From: Tito Villalobos (tvillalobos_at_[hidden])
Date: 2004-10-18 20:04:05
First off, I haven't spent very much time with each library, and most of that was looking at the example code to try to understand what the interface looked like. So if I missed a piece of the interface, I apologize. Correct me.
Maciej, I do have to say I am impressed with SOCI. It was really creative of you to step outside of the traditional DB library models and produce a clean and relatively straightforward interface. Unfortunately, from what I read, it only supports Oracle.
I am not so impressed with DTL. That library has a number of good points, but the overhead of creating a "binding class" for each different recordset is a huge deal for me. That was my biggest frustration with both MFC recordsets as well as IADORecordbinding for ADO. Queries need to be quick to write and update. Having to edit the query and a binding recordset in a totally seperate file becomes unworkable.
mysqlcppapi looks like a good, usable interface, but I question all the dynamic stuff running underneath. (Haven't looked at the code, just the samples to get a feel for the interface.) It really boils down to something that Jeff wrote about runtime enumeration of database schema's. Personally I haven't seen any application code that relies on runtime enumeration of the number of columns in a query and what types those might be. That is why I designed my library the way I did. (Jeff could you enlighten me with some examples.)
I haven't looked at OTL yet.
I will create a sourceforge account and post my database library as it stands right now. It definately is pre-alpha, but the core works enough to demonstrate the core interface I was going for. (Sorry all, I should have realized I'd need to do that before I even made the first post on this topic.)
At this point I think we need to step back and start looking at some requirements for the library.
My core requirements at the moment would be:
1) Works over ODBC. Expanding out to other DB API's would be great at a later point, but all the major DBMS's support ODBC, and it is available on both windows and *nix.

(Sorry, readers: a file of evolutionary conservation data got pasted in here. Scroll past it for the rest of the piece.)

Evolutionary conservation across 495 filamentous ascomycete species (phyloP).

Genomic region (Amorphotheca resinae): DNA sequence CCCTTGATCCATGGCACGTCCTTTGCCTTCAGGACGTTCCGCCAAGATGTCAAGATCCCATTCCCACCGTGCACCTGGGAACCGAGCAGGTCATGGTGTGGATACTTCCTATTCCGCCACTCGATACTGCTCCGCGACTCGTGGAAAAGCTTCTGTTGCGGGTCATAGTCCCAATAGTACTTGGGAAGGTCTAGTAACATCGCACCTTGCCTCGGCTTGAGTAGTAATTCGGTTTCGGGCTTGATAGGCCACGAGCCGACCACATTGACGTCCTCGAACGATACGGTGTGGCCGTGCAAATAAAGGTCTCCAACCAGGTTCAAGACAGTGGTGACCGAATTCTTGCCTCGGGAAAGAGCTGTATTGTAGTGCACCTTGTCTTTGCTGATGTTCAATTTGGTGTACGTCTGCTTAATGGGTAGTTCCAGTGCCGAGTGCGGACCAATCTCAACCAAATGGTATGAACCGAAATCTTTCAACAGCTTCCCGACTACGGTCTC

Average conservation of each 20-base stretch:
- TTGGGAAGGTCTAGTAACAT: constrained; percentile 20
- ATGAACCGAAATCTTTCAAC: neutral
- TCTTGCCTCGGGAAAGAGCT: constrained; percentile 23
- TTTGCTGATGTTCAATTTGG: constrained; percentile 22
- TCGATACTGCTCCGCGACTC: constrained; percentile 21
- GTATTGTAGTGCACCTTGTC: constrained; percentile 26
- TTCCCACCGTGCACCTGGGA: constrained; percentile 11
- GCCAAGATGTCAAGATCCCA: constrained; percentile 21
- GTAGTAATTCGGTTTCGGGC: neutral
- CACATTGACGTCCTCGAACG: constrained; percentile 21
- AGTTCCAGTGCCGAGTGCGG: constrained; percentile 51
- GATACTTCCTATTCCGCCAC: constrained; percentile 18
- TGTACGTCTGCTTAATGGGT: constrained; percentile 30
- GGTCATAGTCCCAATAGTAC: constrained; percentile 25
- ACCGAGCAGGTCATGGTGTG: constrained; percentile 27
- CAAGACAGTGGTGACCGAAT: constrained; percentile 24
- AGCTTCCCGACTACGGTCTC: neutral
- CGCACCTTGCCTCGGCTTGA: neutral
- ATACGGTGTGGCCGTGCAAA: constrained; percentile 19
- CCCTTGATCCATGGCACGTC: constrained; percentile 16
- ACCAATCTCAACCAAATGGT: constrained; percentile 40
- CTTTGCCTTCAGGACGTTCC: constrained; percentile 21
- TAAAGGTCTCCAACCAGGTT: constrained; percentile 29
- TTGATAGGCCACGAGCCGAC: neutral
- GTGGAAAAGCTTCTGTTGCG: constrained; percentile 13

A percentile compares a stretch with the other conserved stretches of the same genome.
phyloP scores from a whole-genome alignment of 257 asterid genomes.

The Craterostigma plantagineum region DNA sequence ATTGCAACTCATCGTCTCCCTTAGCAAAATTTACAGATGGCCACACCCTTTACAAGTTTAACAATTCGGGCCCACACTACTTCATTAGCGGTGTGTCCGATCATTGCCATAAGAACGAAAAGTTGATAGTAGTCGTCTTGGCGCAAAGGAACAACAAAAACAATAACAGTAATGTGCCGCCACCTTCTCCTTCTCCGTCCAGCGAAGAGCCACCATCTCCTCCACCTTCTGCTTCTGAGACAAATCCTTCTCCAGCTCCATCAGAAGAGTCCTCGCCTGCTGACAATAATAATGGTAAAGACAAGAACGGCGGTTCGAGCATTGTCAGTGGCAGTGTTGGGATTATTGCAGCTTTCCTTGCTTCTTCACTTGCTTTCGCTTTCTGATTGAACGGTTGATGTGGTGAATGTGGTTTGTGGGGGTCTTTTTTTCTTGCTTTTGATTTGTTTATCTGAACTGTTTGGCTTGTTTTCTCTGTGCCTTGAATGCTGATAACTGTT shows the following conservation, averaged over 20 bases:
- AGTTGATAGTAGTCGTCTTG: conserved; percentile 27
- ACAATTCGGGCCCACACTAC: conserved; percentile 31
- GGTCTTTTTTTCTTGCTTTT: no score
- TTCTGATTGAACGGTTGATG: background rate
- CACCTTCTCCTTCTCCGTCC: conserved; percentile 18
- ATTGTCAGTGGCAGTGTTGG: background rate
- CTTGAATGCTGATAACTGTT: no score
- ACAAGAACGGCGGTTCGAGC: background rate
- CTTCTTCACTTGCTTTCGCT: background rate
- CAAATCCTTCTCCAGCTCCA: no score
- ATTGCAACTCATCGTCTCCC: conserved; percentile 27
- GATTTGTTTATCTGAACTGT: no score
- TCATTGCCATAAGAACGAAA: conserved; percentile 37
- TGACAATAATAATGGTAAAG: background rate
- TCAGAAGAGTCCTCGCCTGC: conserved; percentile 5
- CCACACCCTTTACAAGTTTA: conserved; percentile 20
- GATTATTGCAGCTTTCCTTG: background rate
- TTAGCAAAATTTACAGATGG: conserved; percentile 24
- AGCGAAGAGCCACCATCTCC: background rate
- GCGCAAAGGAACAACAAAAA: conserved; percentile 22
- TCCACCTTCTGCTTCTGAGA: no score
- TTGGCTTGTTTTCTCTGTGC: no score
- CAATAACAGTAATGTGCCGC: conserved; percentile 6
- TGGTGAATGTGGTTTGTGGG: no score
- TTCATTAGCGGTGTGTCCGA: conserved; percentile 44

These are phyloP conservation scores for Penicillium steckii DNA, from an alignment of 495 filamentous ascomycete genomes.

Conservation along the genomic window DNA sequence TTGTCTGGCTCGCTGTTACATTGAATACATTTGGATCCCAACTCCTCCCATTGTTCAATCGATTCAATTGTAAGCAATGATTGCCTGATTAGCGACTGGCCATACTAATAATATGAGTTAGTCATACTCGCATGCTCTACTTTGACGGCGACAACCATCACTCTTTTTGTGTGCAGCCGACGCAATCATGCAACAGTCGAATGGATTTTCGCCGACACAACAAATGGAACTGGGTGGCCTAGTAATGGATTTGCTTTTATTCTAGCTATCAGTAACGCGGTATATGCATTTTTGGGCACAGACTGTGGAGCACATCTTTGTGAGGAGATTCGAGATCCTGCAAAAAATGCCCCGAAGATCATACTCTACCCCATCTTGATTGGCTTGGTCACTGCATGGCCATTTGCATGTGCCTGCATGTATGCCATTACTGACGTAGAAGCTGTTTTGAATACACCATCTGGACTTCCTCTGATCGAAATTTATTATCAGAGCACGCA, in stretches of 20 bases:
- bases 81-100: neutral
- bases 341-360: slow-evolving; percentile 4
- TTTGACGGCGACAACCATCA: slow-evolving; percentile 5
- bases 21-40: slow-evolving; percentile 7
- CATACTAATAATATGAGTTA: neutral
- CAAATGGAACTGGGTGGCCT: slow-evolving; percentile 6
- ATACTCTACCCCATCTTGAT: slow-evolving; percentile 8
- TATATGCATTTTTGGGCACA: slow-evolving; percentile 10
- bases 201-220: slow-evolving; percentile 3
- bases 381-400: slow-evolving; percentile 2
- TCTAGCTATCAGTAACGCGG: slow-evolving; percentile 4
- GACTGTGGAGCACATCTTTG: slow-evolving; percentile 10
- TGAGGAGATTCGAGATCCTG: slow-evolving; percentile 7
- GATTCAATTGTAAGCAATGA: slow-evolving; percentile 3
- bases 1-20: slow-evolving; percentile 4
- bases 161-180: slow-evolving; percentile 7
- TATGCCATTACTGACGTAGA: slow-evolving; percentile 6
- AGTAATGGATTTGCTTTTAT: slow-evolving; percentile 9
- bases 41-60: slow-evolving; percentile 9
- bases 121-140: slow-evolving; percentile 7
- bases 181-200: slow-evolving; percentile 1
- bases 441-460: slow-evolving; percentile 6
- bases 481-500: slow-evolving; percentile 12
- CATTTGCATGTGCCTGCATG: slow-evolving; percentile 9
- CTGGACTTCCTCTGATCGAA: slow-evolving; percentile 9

2) Ability to specify full queries and recordsets quickly, concicely and within a function. The overhead of needing to create new classes for each recordset is too high.
3) Integration with STL. Specifically iterators, typedefs and common functions (e.g. clear()).
4) Interface that is simple and understandable to programmers familiar with databases. (i.e. Users of the library shouldn't need to understand the intricacies of MPL, even if the library uses it.)
I'll add these 4 points to the wiki. (Apologies to my lack of wiki editing knowledge, thanks to the person that reformatted for me. I will get it right next time, esp now that I know the wiki formatting commands.)
Let's start to use that as well to store basic notes and requirements.
Jeff Garland wrote:
>On Sat, 16 Oct 2004 23:35:37 +0000 (UTC), Steve Hutton wrote
>>On 2004-10-15, Maciej Sobczak <prog_at_[hidden]> wrote:
>>>This library aims at simple usage patterns, where intuitive and almost
>>>"embedded" syntax at at premium. A very different approach from those
>>>you discuss, but in fact complementary and can be merged with other
>>As someone who has used odbc, jdbc, dbtools, sqlapi, otl, occi, etc.,
>>this looks very nice to me. Further, the relative simplicity
>>suggests it would be straightforward to implement for the leading databases.
>I've added a page to the Wiki to record this discussion -- feel free to add
>your thoughts on the basic requirements there...
>>C++ really lacks a free, uniform, portable solution for rdbms access.
>>Having like this library in boost would be *huge*, IMHO.
>>One way to proceed might be to submit this a boost::db, while
>>acknowledging that more sophisticated bells and whistles can
>>be submitted separately later, either as enhancements to the
>>base boost::db or as separate (but dependent) libraries.
>Perhaps, but it might not go well in the review process. I'd really like to
>somehow see the authors of DTL, OTL, etc come together and work on a boost
>proposal. Each of these libraries in my view brings something to the table --
>including baggage. If we could get all the experts pulling together I'm sure
>they would produce something great for the larger C++ community in fairly
>Unsubscribe & other changes: http://lists.boost.org/mailman/listinfo.cgi/boost
Boost list run by bdawes at acm.org, gregod at cs.rpi.edu, cpdaniel at pacbell.net, john at johnmaddock.co.uk